GKG Heatmap Visualizer

GKG Heatmap Visualizer

Dataset: Global Knowledge Graph

Description: Creates an interactive heatmap that displays in a browser window, along with a CSV file for importing into GIS software.

Components: PERL, heatmap.js, Google Maps

Acknowledgements: Makes use of the heatmap.js library.

Example: Heatmapping Hotspots.

The GKG Heatmap Visualizer allows you to rapidly construct geographic heatmaps from the GDELT Global Knowledge Graph (GKG) to understand spatial patterns in your search, and creates an interactive browser-based heatmap display and Latitude/Longitude .CSV file for more sophisticated analysis and visualization using GIS software. All GKG records are scanned for your search criteria and a list compiled of all of the city, landmark, and administrative division (roughly equivalent to a US state) locations found in each record, which is then compiled to make a master histogram by latitude/longitude of the top locations associated with your search. This is then output in a live browser-based heatmap visualization and a .CSV file that you can readily import into GIS software for more sophisticated visualization and spatial analysis.

No programming or technical skills are required to use this heatmap visualization - you simply specify a set of person or organization names, locations, or Global Knowledge Graph Themes, along with an optional date range, and the system will automatically search the entire Global Knowledge Graph for all matching entries and compile the final timeline. Your results will be emailed to you when complete, usually within 10 minutes, depending on server load and the time it takes to perform the necessary calculations. All GDELT Global Knowledge Graph records are scanned for your search parameters and a histogram compiled of the locations found across all matching records. Thus, selecting "Vladimir Putin" as your search criteria will generate a heatmap of all of the locations across the world most closely associated with him, as well as a .CSV file with the results for import to an external GIS package.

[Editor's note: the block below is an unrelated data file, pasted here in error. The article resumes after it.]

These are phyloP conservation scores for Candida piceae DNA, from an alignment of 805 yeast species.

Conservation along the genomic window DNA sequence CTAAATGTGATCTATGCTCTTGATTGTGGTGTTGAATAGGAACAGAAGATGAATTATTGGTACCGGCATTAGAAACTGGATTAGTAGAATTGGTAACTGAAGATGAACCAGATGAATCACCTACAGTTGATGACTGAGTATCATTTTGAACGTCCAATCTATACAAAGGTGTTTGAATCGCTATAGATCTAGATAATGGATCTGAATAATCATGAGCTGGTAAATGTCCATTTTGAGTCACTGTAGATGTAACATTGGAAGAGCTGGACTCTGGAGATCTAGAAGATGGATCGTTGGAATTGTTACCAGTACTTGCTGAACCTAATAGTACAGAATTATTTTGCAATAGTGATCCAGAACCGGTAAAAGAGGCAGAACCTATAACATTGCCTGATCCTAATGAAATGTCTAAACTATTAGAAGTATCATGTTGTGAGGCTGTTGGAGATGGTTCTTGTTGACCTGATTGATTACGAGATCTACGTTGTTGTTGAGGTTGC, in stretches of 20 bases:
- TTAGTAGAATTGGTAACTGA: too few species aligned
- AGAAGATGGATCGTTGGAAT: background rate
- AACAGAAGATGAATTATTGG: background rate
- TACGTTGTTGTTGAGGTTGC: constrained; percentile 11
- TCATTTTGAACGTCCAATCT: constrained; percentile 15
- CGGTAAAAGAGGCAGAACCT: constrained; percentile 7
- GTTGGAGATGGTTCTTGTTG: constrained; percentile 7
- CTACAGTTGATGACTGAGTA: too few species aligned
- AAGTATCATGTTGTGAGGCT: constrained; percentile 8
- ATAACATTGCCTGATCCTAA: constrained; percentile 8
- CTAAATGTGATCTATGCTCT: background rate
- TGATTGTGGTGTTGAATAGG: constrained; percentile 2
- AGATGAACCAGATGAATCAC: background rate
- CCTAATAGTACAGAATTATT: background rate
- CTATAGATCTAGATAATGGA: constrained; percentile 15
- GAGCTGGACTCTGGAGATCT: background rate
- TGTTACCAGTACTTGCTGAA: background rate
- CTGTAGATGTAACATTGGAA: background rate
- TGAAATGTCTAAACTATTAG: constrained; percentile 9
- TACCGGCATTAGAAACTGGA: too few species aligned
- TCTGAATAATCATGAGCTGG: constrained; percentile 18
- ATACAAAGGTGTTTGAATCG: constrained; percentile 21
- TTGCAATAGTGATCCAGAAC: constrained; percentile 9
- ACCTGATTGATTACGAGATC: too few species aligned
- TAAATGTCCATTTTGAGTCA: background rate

Your Email Address

Creating these results can take several minutes depending on server demand - please provide the email address that the results should be sent to.

Email Address

Date Range

Limit the time period of analysis. The earliest allowable date for the Global Knowledge graph is currently April 1, 2013 and the latest date allowed is the current day.

Start Date
End Date

Keyword Search Criteria

You must specify a set of keywords that will be used to search the Global Knowledge Graph for matching records. Separate multiple terms with commas. The three fields are boolean AND'd together, so to search for discussion of Food or Water Security in Nigeria and to exclude any mentions of US President Obama or Edward Snowden, you would enter "Nigeria" in the first field, "WATER_SECURITY, FOOD_SECURITY" in the second, and "Barack Obama, Edward Snowden" in the third. Fields are not case sensitive.

All GKG fields are searched for these keywords, so you can use a combination of person and organization names, countries and cities, and GKG Themes. NOTE that this does NOT search article fulltext, only the extracted GKG fields.

Include ALL OF


Must NOT Have ANY OF

Location Weighting

How should the "weight" of each location be calculated?

  • Number Namesets As the GDELT Global Knowledge Graph processes each news article it extracts a list of all people, organizations, locations, and themes from that article and concatenates them together to form a unique "key" that represents that particular combination of names, locations, and themes. All articles containing that same unique combination of names, locations, and themes, regardless of how similar the rest of the text is, are grouped together into a "nameset". This option essentially weights locations towards those that occur in the greatest diversity of contexts, biasing towards the most discussed locations and those that occur frequently in many contexts. It is relatively immune to sudden massive bursts of coverage that only lasts a day or two (such as from a major sudden situation) and instead tends to capture the broadest spatial trends.
  • Number Articles This option bases the weights on the raw number of articles a given location occurs in. This option essentially weights locations towards those that occur the most frequently, even if they always occur with the same set of names, biasing towards frequency rather than uniqueness. It can be highly sensitive to sudden massive bursts of coverage that only lasts a day or two (such as from a major sudden situation) and so should be used with care, but can yield a more nuanced and detailed picture of spatial trends, especially short-term spatial focus.


The following output files will be generated:

  • Interactive Heatmap Visualization Generates a ready-to-go heatmap visualization using the heatmap.js library that displays inside of your browser overlaid onto Google Maps. A horizontal slider in the upper-left of the visualization allows you to interactively adjust the upper cutpoint threshold of the heatmap to dynamically "slice" through the data.
  • .CSV File This outputs a .CSV file listing the unique latitude/longitude pairs found across all matching GKG records and the number of matching GKG records or articles for each. This can be imported into GIS software for more sophisticated visualization or analysis.
    NOTE: The CSV file also contains an additional column that records the average "tone" (ranging +100 for most positive to -100 for most negative) of all matching news coverage that mentioned that location. This can be used with specialized software to create "emotional" heatmaps. The tone column is currently ignored for the web-based interactive heatmap visualization above and is provided only for possible use with external software.